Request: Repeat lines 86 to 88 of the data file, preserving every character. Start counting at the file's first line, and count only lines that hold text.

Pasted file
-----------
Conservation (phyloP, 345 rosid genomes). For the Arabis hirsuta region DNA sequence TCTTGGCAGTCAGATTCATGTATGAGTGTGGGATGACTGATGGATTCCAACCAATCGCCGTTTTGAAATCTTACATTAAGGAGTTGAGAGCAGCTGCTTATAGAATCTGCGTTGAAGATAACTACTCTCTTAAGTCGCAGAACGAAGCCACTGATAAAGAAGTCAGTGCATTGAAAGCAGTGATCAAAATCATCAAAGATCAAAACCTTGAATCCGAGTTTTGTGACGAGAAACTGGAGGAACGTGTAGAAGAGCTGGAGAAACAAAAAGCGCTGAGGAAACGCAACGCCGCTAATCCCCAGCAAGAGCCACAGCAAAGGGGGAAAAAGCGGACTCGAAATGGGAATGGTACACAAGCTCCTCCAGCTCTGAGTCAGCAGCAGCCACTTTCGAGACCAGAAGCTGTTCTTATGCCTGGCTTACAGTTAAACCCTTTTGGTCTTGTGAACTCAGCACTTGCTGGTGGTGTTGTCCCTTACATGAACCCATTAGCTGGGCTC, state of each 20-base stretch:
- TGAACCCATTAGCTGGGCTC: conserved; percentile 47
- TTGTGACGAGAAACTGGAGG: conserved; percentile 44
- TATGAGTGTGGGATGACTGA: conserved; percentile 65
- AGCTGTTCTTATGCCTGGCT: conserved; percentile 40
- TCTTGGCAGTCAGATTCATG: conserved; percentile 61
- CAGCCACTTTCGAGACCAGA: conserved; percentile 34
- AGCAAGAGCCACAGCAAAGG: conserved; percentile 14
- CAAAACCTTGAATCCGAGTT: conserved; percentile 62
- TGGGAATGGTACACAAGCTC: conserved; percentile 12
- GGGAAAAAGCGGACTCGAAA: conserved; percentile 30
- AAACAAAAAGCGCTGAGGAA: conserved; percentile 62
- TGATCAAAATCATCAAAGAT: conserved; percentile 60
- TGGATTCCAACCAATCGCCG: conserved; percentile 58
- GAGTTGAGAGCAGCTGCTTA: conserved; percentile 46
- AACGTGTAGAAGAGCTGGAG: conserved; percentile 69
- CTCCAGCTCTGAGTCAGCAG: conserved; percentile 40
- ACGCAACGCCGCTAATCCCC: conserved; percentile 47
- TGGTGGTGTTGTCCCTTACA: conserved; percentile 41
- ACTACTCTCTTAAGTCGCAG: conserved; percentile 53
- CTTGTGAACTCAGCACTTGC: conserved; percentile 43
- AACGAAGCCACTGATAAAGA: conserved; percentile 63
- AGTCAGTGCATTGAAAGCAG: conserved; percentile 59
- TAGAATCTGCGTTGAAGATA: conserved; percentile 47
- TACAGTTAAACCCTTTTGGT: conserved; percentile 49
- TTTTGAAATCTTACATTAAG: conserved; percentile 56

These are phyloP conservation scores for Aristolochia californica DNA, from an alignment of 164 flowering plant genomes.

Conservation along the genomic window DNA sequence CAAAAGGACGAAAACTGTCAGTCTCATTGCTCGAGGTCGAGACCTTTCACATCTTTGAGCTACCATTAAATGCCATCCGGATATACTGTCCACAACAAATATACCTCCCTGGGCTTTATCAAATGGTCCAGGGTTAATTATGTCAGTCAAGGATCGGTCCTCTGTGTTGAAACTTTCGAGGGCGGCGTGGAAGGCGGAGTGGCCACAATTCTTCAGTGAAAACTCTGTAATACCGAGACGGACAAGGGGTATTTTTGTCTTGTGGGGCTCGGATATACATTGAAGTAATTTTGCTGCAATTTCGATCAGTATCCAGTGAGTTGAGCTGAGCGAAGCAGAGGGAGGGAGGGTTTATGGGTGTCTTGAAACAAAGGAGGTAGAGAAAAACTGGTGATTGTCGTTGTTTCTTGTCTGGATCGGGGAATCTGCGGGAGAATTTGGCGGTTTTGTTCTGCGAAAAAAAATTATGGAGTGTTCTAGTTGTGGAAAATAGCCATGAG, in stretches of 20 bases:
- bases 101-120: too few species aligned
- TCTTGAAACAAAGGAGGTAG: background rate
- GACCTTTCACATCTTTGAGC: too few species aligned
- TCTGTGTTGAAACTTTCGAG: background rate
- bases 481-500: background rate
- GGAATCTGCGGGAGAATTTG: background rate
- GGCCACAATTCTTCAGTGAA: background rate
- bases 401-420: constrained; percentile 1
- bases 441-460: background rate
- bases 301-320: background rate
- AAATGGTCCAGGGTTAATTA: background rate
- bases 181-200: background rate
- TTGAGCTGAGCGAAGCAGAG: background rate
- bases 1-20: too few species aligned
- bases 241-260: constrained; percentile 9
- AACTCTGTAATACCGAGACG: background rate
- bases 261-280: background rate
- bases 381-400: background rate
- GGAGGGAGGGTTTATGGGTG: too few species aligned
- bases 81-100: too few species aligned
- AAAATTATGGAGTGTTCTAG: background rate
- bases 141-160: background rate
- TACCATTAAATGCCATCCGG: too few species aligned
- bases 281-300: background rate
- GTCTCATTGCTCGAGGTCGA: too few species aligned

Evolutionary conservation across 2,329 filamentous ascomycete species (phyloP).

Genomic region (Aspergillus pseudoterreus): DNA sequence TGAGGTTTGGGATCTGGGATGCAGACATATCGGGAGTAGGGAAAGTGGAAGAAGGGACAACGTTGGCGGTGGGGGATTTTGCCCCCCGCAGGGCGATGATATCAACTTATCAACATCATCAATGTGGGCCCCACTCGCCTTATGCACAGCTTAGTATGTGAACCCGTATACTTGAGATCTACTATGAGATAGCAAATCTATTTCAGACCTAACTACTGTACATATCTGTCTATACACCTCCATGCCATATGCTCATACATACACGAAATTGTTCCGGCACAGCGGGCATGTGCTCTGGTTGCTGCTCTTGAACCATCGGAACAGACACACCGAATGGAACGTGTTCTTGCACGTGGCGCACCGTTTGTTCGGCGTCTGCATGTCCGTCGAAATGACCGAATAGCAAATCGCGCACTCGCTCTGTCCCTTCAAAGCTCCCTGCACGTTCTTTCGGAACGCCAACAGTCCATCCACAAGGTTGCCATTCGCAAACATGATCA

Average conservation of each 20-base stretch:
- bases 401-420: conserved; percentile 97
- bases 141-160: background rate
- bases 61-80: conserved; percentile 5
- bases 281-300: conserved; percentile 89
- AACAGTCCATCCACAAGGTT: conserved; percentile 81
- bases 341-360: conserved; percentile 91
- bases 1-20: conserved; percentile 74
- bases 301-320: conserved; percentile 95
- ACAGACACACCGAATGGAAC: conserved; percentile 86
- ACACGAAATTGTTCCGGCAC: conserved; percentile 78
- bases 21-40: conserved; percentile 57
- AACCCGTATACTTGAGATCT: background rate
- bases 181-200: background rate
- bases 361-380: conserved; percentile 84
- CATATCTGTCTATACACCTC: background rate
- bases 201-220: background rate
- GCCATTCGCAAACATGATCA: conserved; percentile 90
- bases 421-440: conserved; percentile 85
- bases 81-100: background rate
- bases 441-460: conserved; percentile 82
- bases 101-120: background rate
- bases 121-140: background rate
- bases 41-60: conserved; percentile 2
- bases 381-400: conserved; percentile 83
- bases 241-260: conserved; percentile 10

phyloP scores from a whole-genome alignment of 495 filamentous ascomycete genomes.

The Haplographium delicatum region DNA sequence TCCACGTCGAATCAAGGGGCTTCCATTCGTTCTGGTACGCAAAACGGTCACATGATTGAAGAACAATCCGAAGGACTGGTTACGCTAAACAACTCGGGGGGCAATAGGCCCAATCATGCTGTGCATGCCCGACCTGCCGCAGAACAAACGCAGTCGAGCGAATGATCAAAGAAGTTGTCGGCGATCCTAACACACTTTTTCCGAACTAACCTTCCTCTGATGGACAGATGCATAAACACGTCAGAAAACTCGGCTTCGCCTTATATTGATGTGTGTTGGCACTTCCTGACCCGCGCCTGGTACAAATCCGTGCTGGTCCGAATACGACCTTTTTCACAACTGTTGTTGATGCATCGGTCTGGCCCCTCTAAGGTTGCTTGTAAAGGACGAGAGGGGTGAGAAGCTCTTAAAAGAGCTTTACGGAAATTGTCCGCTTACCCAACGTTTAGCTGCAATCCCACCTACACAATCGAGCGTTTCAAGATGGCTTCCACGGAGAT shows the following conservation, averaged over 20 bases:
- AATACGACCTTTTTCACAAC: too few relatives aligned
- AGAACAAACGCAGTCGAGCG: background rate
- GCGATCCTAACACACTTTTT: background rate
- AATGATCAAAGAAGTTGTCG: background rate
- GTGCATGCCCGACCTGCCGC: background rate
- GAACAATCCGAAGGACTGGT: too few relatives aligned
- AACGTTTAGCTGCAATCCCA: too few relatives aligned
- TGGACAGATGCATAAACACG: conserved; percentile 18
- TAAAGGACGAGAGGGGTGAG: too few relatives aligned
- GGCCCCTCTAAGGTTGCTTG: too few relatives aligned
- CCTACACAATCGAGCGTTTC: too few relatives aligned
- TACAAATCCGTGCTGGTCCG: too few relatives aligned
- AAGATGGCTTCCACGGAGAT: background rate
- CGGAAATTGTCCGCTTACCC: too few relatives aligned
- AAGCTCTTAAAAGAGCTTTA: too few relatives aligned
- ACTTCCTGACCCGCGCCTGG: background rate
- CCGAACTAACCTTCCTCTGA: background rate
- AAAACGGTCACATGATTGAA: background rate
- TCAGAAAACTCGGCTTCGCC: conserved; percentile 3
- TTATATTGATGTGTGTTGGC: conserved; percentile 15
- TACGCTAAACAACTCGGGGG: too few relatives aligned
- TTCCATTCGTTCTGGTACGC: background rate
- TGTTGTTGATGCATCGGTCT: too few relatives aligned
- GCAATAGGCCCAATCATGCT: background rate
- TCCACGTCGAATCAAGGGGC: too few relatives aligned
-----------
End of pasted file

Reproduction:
- GCGATCCTAACACACTTTTT: background rate
- AATGATCAAAGAAGTTGTCG: background rate
- GTGCATGCCCGACCTGCCGC: background rate